Each school's mission should be unique to that school and is based on the needs of their community. The schools that take their vision and mission seriously have a better focus on their students and their needs.
I'm skeptical that it really is important. I think that schools create these things because they think they are supposed to and then they never do anything with them.
However, if a school were to take this seriously, it would be important because it would mean that all the teachers and everyone else would be on the same page. They would all presumably teach with the same goals in mind and they might all teach in the same general way. This would give the students more of a consistent message about what is important and it might make it so they did not have to adjust to different expectations from different teachers.
Not every school is the same. Schools need to be responsive to their community and student population. Some schools are designed with specific instructional programs in mind, such as charter schools. They might have a back to basics focus or an arts-centered focus. However, most schools are just neighborhood schools serving whatever population comes to them. Therefore it is very important that the school develop a vision and mission statement to respond to the needs of the students who attend.
As the instructional leader, it is the principal's responsibility to draft the mission and vision statements and to solicit input from staff, parents and even students. The vision and mission statements are somewhat "living" documents, constantly being tweaked as the school's needs change. Changes in demographics are quite common, and so are changes in instructional focus from one administration to the next. Therefore, a school's vision and mission will change.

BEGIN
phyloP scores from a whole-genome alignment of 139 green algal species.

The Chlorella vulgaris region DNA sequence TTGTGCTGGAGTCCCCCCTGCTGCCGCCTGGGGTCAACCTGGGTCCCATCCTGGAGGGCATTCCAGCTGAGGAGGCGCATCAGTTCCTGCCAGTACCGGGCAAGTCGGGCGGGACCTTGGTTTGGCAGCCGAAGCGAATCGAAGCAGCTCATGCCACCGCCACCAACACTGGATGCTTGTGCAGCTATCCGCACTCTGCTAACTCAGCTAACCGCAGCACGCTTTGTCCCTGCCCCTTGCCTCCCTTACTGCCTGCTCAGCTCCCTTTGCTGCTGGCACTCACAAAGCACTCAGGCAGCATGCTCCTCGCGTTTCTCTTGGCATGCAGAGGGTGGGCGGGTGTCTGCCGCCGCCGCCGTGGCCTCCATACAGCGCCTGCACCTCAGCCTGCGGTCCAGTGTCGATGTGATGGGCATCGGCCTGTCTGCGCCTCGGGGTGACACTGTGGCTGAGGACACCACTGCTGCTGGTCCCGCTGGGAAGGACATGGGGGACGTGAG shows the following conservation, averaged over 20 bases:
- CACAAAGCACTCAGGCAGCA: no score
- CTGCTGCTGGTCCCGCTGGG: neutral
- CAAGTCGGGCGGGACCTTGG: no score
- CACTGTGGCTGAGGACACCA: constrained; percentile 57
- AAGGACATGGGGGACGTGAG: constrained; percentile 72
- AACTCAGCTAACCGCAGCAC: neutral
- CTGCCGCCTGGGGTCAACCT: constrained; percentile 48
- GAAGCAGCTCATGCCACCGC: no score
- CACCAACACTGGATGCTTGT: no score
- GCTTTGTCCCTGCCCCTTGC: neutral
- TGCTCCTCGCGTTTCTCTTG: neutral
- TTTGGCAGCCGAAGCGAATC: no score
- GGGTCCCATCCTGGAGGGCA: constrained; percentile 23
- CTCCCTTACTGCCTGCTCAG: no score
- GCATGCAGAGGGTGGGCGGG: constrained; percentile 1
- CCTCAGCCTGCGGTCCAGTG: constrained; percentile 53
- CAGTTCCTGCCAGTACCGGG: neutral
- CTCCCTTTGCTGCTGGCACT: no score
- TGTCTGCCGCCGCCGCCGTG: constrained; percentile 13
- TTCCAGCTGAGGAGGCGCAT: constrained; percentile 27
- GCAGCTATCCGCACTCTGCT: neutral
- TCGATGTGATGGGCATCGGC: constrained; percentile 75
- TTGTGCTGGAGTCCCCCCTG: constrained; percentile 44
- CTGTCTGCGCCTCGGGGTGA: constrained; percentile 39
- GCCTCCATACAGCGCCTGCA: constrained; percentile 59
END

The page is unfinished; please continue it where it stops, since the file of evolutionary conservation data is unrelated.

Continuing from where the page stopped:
Good educational organizations create public statements that express the what the organization understands to be their mission (job) and their vision (how they are going to go about their job and what results they anticipate). These ideas should be grounded in and reflect the philosophy of education that is embraced in that organization. Not all schools operate under the exact idea of what is important to the education of a child or how that education can be delivered. The mission of a fine arts school will be different from the mission of a vocational school. A Montessori school will be different from most public schools. A Catholic school will see that they have a different mission than a public school.
Successful schools have conversations about the mission and the vision of the school with everyone involved in the organization, so this includes the administration and staff, but equally important, it includes the parents and children, as well as the community. By have this open dialogue, everyone involved in the education of the children has an understanding of what the goals and objectives of the school will be. This provides a structure for the teachers in the creation of curriculum; it provides a reference point for parents to have a broad overview of what the school stands for; it provides the administration with the backbone from which to support new and existing programs, and from which to be in a position of evaluation and adaptation. Without vision statements, there is a potential lack of continuity and unity within the organization, and that can lead to incomplete education for the children.